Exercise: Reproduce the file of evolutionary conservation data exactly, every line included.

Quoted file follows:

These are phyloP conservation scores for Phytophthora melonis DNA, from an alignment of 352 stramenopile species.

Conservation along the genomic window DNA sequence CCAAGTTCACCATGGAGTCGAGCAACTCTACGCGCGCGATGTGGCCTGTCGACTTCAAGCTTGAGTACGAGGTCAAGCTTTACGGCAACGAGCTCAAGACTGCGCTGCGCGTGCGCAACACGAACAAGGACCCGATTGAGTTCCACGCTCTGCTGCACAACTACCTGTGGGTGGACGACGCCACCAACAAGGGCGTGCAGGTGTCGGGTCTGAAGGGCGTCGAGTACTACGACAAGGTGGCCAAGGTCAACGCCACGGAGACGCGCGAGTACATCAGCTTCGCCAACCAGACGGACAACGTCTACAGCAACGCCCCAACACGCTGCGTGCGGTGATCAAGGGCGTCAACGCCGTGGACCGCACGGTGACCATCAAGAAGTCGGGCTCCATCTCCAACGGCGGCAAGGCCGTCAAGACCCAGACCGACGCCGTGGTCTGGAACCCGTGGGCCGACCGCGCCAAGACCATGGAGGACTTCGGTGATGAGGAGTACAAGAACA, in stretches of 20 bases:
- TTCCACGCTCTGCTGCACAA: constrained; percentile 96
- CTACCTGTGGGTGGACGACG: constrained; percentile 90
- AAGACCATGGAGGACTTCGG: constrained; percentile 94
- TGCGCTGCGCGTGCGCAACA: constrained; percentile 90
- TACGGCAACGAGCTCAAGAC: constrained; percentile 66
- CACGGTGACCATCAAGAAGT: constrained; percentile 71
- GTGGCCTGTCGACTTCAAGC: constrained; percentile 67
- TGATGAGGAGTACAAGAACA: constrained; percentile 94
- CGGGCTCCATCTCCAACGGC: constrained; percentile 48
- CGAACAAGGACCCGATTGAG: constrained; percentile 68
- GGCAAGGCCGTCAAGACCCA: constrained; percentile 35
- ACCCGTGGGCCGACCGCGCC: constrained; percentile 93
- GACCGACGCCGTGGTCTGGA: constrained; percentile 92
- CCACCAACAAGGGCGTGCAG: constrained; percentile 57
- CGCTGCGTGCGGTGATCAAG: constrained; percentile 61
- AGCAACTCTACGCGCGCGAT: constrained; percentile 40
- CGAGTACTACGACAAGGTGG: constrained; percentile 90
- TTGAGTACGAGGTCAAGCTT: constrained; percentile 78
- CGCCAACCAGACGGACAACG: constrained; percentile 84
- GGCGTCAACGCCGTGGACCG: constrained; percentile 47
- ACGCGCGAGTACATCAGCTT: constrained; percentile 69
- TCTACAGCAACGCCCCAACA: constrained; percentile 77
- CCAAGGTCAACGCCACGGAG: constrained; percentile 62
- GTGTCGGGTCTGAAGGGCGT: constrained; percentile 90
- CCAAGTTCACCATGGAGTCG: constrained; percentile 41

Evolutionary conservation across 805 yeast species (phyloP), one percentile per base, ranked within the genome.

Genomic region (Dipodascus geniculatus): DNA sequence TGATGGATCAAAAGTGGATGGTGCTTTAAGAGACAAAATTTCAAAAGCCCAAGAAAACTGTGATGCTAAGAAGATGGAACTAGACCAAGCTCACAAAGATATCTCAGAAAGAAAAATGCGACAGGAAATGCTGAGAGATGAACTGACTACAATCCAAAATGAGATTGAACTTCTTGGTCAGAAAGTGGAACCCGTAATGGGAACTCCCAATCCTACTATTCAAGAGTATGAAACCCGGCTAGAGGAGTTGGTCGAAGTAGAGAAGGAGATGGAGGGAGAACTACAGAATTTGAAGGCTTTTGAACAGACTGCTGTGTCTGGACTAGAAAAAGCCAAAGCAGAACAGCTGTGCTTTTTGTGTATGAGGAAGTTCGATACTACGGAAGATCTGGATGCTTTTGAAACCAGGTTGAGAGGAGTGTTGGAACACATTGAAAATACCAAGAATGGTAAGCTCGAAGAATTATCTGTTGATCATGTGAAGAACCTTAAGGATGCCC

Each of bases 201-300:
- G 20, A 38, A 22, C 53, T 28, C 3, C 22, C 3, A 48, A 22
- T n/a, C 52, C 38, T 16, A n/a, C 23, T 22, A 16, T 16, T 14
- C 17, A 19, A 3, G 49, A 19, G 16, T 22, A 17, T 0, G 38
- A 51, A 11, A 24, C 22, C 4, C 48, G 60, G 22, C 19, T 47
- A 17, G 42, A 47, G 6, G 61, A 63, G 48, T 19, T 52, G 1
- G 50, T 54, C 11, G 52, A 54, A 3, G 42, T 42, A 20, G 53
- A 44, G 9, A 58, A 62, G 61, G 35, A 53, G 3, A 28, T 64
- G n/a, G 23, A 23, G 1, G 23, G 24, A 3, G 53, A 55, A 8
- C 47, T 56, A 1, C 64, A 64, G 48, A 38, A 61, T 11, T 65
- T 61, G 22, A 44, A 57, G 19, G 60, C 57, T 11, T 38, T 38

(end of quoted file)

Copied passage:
These are phyloP conservation scores for Phytophthora melonis DNA, from an alignment of 352 stramenopile species.

Conservation along the genomic window DNA sequence CCAAGTTCACCATGGAGTCGAGCAACTCTACGCGCGCGATGTGGCCTGTCGACTTCAAGCTTGAGTACGAGGTCAAGCTTTACGGCAACGAGCTCAAGACTGCGCTGCGCGTGCGCAACACGAACAAGGACCCGATTGAGTTCCACGCTCTGCTGCACAACTACCTGTGGGTGGACGACGCCACCAACAAGGGCGTGCAGGTGTCGGGTCTGAAGGGCGTCGAGTACTACGACAAGGTGGCCAAGGTCAACGCCACGGAGACGCGCGAGTACATCAGCTTCGCCAACCAGACGGACAACGTCTACAGCAACGCCCCAACACGCTGCGTGCGGTGATCAAGGGCGTCAACGCCGTGGACCGCACGGTGACCATCAAGAAGTCGGGCTCCATCTCCAACGGCGGCAAGGCCGTCAAGACCCAGACCGACGCCGTGGTCTGGAACCCGTGGGCCGACCGCGCCAAGACCATGGAGGACTTCGGTGATGAGGAGTACAAGAACA, in stretches of 20 bases:
- TTCCACGCTCTGCTGCACAA: constrained; percentile 96
- CTACCTGTGGGTGGACGACG: constrained; percentile 90
- AAGACCATGGAGGACTTCGG: constrained; percentile 94
- TGCGCTGCGCGTGCGCAACA: constrained; percentile 90
- TACGGCAACGAGCTCAAGAC: constrained; percentile 66
- CACGGTGACCATCAAGAAGT: constrained; percentile 71
- GTGGCCTGTCGACTTCAAGC: constrained; percentile 67
- TGATGAGGAGTACAAGAACA: constrained; percentile 94
- CGGGCTCCATCTCCAACGGC: constrained; percentile 48
- CGAACAAGGACCCGATTGAG: constrained; percentile 68
- GGCAAGGCCGTCAAGACCCA: constrained; percentile 35
- ACCCGTGGGCCGACCGCGCC: constrained; percentile 93
- GACCGACGCCGTGGTCTGGA: constrained; percentile 92
- CCACCAACAAGGGCGTGCAG: constrained; percentile 57
- CGCTGCGTGCGGTGATCAAG: constrained; percentile 61
- AGCAACTCTACGCGCGCGAT: constrained; percentile 40
- CGAGTACTACGACAAGGTGG: constrained; percentile 90
- TTGAGTACGAGGTCAAGCTT: constrained; percentile 78
- CGCCAACCAGACGGACAACG: constrained; percentile 84
- GGCGTCAACGCCGTGGACCG: constrained; percentile 47
- ACGCGCGAGTACATCAGCTT: constrained; percentile 69
- TCTACAGCAACGCCCCAACA: constrained; percentile 77
- CCAAGGTCAACGCCACGGAG: constrained; percentile 62
- GTGTCGGGTCTGAAGGGCGT: constrained; percentile 90
- CCAAGTTCACCATGGAGTCG: constrained; percentile 41

Evolutionary conservation across 805 yeast species (phyloP), one percentile per base, ranked within the genome.

Genomic region (Dipodascus geniculatus): DNA sequence TGATGGATCAAAAGTGGATGGTGCTTTAAGAGACAAAATTTCAAAAGCCCAAGAAAACTGTGATGCTAAGAAGATGGAACTAGACCAAGCTCACAAAGATATCTCAGAAAGAAAAATGCGACAGGAAATGCTGAGAGATGAACTGACTACAATCCAAAATGAGATTGAACTTCTTGGTCAGAAAGTGGAACCCGTAATGGGAACTCCCAATCCTACTATTCAAGAGTATGAAACCCGGCTAGAGGAGTTGGTCGAAGTAGAGAAGGAGATGGAGGGAGAACTACAGAATTTGAAGGCTTTTGAACAGACTGCTGTGTCTGGACTAGAAAAAGCCAAAGCAGAACAGCTGTGCTTTTTGTGTATGAGGAAGTTCGATACTACGGAAGATCTGGATGCTTTTGAAACCAGGTTGAGAGGAGTGTTGGAACACATTGAAAATACCAAGAATGGTAAGCTCGAAGAATTATCTGTTGATCATGTGAAGAACCTTAAGGATGCCC

Each of bases 201-300:
- G 20, A 38, A 22, C 53, T 28, C 3, C 22, C 3, A 48, A 22
- T n/a, C 52, C 38, T 16, A n/a, C 23, T 22, A 16, T 16, T 14
- C 17, A 19, A 3, G 49, A 19, G 16, T 22, A 17, T 0, G 38
- A 51, A 11, A 24, C 22, C 4, C 48, G 60, G 22, C 19, T 47
- A 17, G 42, A 47, G 6, G 61, A 63, G 48, T 19, T 52, G 1
- G 50, T 54, C 11, G 52, A 54, A 3, G 42, T 42, A 20, G 53
- A 44, G 9, A 58, A 62, G 61, G 35, A 53, G 3, A 28, T 64
- G n/a, G 23, A 23, G 1, G 23, G 24, A 3, G 53, A 55, A 8
- C 47, T 56, A 1, C 64, A 64, G 48, A 38, A 61, T 11, T 65
- T 61, G 22, A 44, A 57, G 19, G 60, C 57, T 11, T 38, T 38